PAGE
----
The Exchange: A Blog by Ed Stetzer

The State of the Church in America
Ed Stetzer | Christianity Today | October 1, 2013

New Poll Finds Evangelicals' Favorite Heresies
Kevin P. Emmert | Christianity Today | October 28, 2014



What is Christianity?
This interview gets into one of my pet peeves: the misuse of the word Christian. It seems to me that, regardless of one's belief system, it ought to be clear that the word refers to a member of an organization called The Church (as opposed to an individual local church or denomination) that was founded and defined about 2,000 years ago by the Lord Jesus Christ (whether one calls Him Lord or not), as documented and described in the New Testament. Even those who maintain that Jesus Christ never really lived should be able to agree that, whoever actually invented the idea, it was passed on, directly or indirectly, to the apostles, who continued it and wrote the New Testament. I prefer to use the term "true Christian" to refer to those who meet this definition. I consider the following terms synonyms thereof: born again, saved, believer, fundamentalist, evangelical, convictional. I consider them retronyms whose use has been necessitated by the misuse of the word Christian, as mentioned by Mr. Stetzer, such as the all too common practice of calling a person a Christian because (s)he is not Jewish, Muslim, pagan, atheist, etc., and was born in the USA. I try to avoid the term "believer", because it implies that if one believes all the right things (the fundamentals, hence the term "fundamentalist"), one is saved. The Scriptures teach that this is not true (James 2:19).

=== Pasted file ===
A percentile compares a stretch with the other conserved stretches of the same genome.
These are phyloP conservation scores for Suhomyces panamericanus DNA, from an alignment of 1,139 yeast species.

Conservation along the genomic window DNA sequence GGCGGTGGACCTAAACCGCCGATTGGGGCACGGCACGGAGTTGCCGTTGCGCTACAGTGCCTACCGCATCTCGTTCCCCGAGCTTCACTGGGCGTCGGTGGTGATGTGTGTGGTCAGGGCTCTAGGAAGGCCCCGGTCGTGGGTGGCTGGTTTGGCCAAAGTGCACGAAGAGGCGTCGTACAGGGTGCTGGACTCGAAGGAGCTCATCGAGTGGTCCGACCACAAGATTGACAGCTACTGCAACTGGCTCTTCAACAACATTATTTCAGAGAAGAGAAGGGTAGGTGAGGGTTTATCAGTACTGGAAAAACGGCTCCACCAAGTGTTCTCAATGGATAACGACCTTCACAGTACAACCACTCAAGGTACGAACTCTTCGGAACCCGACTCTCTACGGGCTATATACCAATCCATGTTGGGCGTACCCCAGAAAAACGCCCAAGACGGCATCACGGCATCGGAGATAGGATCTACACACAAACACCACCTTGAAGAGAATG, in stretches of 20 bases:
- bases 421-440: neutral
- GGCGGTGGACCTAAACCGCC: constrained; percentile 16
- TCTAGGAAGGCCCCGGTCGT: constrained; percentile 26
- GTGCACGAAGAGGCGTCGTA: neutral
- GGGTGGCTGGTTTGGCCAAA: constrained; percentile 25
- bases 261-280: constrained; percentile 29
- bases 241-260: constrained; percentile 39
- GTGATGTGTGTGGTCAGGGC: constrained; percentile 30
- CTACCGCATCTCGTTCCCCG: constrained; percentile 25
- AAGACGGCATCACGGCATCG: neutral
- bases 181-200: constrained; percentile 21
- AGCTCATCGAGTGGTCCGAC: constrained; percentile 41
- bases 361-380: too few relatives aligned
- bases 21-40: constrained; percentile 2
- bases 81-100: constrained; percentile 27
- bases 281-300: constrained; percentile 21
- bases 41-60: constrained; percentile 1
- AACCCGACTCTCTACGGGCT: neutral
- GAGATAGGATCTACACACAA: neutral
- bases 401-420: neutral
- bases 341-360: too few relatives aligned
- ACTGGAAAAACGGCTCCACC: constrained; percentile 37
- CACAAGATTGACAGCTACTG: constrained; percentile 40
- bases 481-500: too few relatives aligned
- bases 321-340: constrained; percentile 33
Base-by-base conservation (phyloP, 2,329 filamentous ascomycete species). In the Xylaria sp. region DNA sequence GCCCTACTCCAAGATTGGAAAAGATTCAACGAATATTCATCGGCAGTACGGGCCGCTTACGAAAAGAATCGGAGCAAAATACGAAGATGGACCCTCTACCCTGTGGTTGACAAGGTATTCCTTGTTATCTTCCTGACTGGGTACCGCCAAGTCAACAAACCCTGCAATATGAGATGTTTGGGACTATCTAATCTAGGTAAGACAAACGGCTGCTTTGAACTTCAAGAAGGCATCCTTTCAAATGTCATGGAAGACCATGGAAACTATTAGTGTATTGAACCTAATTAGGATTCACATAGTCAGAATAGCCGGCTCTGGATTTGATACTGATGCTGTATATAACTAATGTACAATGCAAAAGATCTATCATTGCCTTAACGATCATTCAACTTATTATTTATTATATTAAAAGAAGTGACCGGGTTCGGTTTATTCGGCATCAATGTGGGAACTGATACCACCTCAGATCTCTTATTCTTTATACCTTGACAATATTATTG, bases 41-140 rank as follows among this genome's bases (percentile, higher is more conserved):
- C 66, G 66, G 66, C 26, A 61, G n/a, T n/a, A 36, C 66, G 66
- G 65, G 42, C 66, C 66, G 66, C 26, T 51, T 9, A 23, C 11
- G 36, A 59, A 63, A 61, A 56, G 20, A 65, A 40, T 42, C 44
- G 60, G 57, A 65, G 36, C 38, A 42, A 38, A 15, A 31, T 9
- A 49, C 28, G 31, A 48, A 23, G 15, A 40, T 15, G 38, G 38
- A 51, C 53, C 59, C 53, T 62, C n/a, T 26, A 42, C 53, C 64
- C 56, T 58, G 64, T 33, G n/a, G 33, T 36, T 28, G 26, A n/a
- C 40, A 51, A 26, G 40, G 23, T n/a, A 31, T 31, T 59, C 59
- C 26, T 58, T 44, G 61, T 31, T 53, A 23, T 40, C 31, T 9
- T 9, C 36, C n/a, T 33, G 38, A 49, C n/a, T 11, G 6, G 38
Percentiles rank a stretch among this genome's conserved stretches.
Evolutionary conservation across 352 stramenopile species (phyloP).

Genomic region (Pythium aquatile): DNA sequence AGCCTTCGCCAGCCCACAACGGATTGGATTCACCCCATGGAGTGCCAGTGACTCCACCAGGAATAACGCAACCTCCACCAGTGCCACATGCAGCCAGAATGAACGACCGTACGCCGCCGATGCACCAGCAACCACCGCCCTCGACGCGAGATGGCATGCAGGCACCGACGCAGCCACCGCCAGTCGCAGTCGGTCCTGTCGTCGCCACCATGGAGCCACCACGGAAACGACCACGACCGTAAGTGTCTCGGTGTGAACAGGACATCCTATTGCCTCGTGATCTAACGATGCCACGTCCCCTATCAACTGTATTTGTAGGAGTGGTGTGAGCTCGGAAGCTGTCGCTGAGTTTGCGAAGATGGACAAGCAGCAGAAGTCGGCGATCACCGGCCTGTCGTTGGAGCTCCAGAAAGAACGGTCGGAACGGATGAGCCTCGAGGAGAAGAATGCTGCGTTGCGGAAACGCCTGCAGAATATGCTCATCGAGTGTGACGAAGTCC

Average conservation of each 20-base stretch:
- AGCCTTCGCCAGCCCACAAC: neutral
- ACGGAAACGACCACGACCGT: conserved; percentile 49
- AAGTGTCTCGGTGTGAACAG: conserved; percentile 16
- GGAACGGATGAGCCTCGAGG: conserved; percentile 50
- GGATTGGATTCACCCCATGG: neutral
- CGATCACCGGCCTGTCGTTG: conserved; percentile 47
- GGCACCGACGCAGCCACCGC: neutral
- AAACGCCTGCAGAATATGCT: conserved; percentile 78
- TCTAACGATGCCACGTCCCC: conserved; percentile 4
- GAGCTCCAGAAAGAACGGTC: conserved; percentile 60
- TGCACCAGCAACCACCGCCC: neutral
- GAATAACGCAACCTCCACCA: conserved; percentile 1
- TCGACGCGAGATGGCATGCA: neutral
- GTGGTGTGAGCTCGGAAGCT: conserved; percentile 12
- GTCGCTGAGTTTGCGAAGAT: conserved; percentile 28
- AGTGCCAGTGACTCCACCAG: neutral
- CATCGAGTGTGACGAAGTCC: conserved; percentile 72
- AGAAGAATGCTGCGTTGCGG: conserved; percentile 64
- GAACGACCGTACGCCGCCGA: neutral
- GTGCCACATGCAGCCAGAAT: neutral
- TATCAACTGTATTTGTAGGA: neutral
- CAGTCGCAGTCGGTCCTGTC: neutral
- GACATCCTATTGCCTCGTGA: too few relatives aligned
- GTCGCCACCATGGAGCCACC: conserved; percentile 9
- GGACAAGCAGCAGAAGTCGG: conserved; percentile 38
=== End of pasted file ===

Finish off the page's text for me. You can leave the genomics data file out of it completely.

The people he calls census Christians, nominal, congregational, mainline protestant, progressive, and liberal I usually refer to as liberal, church members, pew warmers, Christians In Name Only. I once had a boss who maintained that the only definition of the word "Christian" that makes sense is, whoever calls himself a Christian is one. That led to some heated arguments, needless to say. You can probably guess what my logic was, so I won't bore you with the details. You might wonder how I got away with arguing with my boss. Well, let's just say it was a very unusual employment relationship and leave it at that. Again, I consider these terms retronyms also, for the same reason. In a parable the Lord called them tares, and bad (not very fertile) ground.

I also noticed his comment that America is "post-Christian but not aggressively anti-Christian". I would agree. I would add that it can be anti-Christian, just not aggressively anti-Christian, like those wonderfully tolerant societies in places like Iran, Sudan, and Pakistan.